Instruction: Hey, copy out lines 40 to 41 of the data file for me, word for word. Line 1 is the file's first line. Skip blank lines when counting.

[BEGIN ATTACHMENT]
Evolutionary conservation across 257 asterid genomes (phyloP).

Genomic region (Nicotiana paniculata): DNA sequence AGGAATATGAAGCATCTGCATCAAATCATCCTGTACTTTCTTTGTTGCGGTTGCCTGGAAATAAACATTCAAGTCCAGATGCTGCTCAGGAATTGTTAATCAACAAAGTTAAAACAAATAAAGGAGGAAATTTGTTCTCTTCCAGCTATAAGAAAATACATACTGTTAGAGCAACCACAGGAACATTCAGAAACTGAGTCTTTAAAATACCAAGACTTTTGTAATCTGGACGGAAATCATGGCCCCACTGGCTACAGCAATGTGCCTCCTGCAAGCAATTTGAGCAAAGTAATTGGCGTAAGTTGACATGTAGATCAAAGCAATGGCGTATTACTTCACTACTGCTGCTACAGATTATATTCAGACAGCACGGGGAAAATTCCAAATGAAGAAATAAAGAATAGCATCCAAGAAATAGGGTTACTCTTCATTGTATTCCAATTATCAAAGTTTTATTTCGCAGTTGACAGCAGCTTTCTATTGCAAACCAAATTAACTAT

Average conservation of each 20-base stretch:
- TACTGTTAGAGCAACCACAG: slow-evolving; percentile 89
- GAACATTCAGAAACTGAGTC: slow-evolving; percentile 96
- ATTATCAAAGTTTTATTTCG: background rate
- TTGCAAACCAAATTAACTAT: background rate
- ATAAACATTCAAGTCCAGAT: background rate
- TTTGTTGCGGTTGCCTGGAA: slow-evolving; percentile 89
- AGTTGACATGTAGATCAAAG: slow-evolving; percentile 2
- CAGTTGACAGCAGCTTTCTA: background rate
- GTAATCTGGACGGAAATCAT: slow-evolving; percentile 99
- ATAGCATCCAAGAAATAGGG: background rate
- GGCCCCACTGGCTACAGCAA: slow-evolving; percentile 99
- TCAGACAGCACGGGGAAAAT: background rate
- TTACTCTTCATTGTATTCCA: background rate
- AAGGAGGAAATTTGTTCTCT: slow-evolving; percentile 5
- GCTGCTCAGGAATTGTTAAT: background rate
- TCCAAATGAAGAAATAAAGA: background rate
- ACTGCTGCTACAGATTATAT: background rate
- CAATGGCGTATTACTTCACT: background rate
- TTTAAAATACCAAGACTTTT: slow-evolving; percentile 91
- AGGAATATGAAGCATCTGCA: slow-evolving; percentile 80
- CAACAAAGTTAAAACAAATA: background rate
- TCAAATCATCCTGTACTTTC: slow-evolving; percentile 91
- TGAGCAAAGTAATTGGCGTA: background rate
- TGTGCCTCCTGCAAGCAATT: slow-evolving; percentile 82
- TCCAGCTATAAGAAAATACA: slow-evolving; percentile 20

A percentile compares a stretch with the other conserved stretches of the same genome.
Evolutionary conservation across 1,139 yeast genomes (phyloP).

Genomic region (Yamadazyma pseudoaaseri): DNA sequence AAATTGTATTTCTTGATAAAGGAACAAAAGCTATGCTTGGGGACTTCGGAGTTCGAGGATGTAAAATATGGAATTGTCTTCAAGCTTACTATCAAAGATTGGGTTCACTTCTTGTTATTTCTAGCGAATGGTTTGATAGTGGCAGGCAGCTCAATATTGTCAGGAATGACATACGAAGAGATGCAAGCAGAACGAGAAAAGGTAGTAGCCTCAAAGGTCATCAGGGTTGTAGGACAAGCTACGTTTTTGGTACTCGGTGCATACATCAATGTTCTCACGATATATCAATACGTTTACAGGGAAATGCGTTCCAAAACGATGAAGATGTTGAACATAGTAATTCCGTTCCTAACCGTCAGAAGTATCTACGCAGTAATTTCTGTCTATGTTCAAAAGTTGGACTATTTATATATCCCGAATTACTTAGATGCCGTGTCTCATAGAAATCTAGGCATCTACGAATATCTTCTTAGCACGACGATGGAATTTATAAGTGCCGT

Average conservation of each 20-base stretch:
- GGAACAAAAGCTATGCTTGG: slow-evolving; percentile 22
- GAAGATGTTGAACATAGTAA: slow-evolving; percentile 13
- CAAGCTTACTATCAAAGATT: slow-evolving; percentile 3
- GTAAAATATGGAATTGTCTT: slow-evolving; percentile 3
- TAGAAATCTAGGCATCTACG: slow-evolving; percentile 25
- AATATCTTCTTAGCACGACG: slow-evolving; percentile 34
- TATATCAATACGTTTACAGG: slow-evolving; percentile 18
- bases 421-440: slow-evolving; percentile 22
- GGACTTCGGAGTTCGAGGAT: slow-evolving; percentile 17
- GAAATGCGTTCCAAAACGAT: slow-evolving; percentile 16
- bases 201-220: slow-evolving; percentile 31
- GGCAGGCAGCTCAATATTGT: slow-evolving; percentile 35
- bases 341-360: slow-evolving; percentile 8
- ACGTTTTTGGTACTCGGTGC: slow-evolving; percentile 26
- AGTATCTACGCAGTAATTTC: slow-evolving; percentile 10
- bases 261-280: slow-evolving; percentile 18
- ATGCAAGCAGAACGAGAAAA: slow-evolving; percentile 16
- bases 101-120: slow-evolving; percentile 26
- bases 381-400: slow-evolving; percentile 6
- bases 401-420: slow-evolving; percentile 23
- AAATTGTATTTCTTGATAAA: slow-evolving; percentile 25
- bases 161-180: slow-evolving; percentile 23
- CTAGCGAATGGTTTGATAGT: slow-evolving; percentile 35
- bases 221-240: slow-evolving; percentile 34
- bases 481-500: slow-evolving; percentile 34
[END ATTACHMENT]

- bases 421-440: slow-evolving; percentile 22
- GGACTTCGGAGTTCGAGGAT: slow-evolving; percentile 17